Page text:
PDF
Authors:
Susanty, Dessy; Jordans, Mark J. D.; Irmayani, Rima; Tol, Wietse A.

FIELD REPORTS

‘The problem is the silence’: challenges providing support to local INGO staff in Gaza

​This field report reviews some of the challenges encountered in providing support to local international, nongovernmental organisations staff in Gaza, shortly following the cessation of conflict in July and August of 2014. Methodology and the content of group sessions are described. The paper concludes with highlights from the evaluation, reflections on what was learned, and some recommendations on the provision of further staff support in the future.

PDF
Authors:
Gilbert, Jane

REFLECTIONS, COMMENTS, LETTERS

The story of a Somalian refugee woman in Ethiopia: how I became a peer counsellor

​Ibado Mahamoud Hilole, a Somalian woman, fled to Ethiopia after her son was killed in Mogadishu in 2010. Since then, she has lived in a refugee camp situated on the border where Somalia, Kenya and Ethiopia meet. In this personal reflection, she describes how her life has been affected by the violence in her country, how she survived periods of despair, and yet was able to find the courage to become a peer counsellor for other refugees. After training, she is now able to provide a listening ear, as well as giving practical support and advice.

PDF
Authors:
Hilole, Ibado Mahamoud

The refugee crisis in Greece: training border security, police, volunteers and aid workers in psychological first aid

​As the Syrian refugee crisis continues unabated, Greece remains one of the first ports of sanctuary. While the country is still gripped by one of the worst financial and societal crises of the past 40 years, little attention or funding was available to provide mental health and psychosocial support to migrants or refugees. In 2007, Nikolaos Gkionakis, along with other colleagues, founded the Babel Day Centre to provide mental health care and psychosocial support for migrants and refugees. When the current crisis began, he was perfectly placed as one of the trainers for a project training border security, police, volunteers and aid workers in psychological first aid and self care for carers in Greece. This personal reflection gives context and background to the crisis, discusses the Babel Day Centre, and highlights and details the psychological first aid project, which was supported by both the War Trauma Foundation and the United Nations High Commission for Refugees.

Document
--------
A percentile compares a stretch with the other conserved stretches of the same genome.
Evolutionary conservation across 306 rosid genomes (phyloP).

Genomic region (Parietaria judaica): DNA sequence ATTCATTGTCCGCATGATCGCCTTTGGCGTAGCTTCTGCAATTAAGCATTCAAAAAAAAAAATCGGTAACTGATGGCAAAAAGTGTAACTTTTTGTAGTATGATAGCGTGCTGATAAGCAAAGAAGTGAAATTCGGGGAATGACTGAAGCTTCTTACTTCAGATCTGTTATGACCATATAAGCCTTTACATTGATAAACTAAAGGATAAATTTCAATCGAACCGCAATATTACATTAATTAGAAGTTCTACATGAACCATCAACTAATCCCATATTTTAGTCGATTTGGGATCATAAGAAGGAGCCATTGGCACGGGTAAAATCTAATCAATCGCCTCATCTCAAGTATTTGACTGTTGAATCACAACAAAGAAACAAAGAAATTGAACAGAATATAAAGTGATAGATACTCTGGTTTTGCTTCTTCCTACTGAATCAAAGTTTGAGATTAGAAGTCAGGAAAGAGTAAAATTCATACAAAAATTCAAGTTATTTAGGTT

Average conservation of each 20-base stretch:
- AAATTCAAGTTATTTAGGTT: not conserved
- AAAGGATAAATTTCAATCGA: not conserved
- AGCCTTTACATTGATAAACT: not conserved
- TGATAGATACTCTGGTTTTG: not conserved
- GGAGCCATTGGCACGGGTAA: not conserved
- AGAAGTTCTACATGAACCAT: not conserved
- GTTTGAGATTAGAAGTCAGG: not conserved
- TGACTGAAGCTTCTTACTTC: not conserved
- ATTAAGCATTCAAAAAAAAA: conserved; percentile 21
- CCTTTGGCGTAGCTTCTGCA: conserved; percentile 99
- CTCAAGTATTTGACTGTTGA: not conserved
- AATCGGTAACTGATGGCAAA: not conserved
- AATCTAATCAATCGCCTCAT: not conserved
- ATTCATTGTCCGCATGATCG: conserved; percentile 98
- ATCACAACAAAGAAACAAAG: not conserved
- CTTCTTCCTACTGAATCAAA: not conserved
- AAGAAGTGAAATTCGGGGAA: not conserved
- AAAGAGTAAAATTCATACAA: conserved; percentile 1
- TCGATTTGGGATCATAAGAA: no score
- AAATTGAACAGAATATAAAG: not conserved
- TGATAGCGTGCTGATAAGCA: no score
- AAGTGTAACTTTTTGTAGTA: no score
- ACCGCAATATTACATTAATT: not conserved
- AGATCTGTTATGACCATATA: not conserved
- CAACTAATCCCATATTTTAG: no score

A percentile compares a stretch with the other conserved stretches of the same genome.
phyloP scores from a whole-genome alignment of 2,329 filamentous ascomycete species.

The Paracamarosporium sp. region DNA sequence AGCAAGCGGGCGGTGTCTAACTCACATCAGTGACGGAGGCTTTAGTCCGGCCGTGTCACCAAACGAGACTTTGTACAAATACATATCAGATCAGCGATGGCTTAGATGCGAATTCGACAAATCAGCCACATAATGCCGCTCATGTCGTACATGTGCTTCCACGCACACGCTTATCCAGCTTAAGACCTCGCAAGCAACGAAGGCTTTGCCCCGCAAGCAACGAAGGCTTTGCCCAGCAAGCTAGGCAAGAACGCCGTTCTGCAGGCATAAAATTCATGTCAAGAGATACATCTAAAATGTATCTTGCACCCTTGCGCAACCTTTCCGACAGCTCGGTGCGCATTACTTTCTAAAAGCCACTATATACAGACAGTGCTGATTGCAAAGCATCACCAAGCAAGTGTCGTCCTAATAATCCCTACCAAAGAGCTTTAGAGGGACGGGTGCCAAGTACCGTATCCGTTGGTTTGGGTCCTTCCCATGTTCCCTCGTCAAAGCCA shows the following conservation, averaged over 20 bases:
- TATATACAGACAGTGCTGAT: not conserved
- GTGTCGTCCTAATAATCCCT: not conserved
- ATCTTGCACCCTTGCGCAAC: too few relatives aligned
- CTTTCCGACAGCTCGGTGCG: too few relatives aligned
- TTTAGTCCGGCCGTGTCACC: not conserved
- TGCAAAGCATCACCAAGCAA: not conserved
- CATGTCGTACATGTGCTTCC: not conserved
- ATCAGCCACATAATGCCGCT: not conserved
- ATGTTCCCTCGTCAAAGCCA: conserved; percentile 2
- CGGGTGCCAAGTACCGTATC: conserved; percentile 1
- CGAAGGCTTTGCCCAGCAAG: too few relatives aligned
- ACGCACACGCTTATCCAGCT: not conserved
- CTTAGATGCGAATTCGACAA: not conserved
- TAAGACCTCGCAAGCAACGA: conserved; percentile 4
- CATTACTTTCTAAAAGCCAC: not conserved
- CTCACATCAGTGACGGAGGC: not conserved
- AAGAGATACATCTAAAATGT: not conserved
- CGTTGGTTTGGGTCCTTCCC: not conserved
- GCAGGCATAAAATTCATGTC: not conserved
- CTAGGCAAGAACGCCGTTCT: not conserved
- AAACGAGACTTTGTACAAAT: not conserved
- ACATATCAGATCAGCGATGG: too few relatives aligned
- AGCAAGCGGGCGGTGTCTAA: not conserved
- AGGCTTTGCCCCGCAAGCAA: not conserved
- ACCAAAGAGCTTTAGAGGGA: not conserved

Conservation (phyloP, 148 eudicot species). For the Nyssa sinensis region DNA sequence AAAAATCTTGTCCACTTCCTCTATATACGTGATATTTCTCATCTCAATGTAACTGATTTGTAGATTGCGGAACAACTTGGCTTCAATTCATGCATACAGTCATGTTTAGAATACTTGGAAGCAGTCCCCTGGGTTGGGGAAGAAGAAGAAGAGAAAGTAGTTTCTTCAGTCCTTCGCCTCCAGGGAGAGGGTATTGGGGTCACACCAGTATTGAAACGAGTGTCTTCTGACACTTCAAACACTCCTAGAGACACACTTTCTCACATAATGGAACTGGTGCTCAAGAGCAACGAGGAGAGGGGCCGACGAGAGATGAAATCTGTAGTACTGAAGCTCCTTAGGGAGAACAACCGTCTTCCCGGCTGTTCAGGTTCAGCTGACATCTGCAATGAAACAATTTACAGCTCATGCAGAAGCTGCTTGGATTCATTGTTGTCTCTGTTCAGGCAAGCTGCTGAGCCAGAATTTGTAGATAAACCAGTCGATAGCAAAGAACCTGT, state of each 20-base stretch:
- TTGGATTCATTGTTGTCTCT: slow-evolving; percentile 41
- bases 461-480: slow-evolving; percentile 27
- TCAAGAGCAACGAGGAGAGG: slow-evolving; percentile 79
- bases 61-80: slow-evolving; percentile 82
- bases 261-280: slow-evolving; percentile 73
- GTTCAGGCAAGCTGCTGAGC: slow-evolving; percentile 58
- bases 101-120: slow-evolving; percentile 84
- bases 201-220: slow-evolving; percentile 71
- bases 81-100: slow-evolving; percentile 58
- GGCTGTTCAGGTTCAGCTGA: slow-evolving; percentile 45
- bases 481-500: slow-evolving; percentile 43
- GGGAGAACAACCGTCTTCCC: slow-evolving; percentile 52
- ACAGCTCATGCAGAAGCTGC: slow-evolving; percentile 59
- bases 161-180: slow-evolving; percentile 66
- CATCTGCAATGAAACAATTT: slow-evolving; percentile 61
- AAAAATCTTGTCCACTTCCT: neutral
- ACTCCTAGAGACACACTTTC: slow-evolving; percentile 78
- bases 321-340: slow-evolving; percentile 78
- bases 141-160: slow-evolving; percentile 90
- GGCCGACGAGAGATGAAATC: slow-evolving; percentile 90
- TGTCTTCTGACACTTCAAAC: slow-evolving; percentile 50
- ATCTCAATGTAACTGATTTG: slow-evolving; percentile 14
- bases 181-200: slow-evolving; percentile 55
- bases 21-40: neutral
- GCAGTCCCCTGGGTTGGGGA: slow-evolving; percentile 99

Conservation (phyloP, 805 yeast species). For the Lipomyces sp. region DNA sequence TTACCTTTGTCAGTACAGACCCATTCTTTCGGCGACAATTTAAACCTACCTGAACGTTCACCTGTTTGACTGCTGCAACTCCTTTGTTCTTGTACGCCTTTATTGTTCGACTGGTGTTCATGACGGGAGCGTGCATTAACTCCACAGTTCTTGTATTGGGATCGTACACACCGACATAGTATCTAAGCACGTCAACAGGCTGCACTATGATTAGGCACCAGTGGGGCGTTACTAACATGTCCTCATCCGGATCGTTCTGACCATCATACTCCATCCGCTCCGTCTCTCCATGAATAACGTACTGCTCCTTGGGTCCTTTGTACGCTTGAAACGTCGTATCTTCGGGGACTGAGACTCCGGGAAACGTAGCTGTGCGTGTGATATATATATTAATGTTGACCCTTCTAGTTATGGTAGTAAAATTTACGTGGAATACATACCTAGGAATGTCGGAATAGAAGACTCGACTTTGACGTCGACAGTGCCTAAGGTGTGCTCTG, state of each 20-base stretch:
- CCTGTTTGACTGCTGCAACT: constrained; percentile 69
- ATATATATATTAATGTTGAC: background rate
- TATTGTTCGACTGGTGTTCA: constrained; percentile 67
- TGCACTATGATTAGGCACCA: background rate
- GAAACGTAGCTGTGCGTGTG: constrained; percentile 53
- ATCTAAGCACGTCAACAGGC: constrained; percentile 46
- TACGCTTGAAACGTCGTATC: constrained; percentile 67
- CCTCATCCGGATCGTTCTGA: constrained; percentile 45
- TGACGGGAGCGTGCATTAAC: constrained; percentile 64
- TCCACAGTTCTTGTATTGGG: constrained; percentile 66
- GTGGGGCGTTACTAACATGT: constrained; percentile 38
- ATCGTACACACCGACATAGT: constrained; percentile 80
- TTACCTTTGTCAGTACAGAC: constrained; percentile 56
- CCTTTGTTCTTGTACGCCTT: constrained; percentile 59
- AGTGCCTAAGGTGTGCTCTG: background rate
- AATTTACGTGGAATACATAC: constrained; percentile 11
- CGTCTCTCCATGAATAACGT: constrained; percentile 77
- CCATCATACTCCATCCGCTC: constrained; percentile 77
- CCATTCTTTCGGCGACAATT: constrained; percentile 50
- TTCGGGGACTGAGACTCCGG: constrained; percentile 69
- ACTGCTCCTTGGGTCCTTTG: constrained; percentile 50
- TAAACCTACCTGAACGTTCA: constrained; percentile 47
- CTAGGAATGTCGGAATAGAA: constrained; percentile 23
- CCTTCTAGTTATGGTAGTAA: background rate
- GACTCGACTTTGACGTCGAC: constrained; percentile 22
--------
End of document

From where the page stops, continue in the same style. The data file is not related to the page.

PDF
Authors:
Gkionakis, Nikolaos

REVIEWS

Sharon Alane Abramowitz. Searching for Normal in the Wake of the Liberian War. Pennsylvania: University of Pennsylvania Press, 2014 (280 pages). ISBN 978-0-8122-4626-1 | $65.00

PDF
Authors:
Van Tienhoven, Harry

SUMMARIES

Summaries in Arabic

PDF
Authors:
Editors

Resumés en Francais

PDF
Authors:
Editors

Summaries in Russian

PDF
Authors:
Editors

Summaries in Pashto

PDF
Authors:
Editors

Summaries in Sinhala

PDF
Authors:
Editors

Resumenes en Espagnol

PDF
Authors:
Editors

Summaries in Tamil

PDF
Authors:
Editors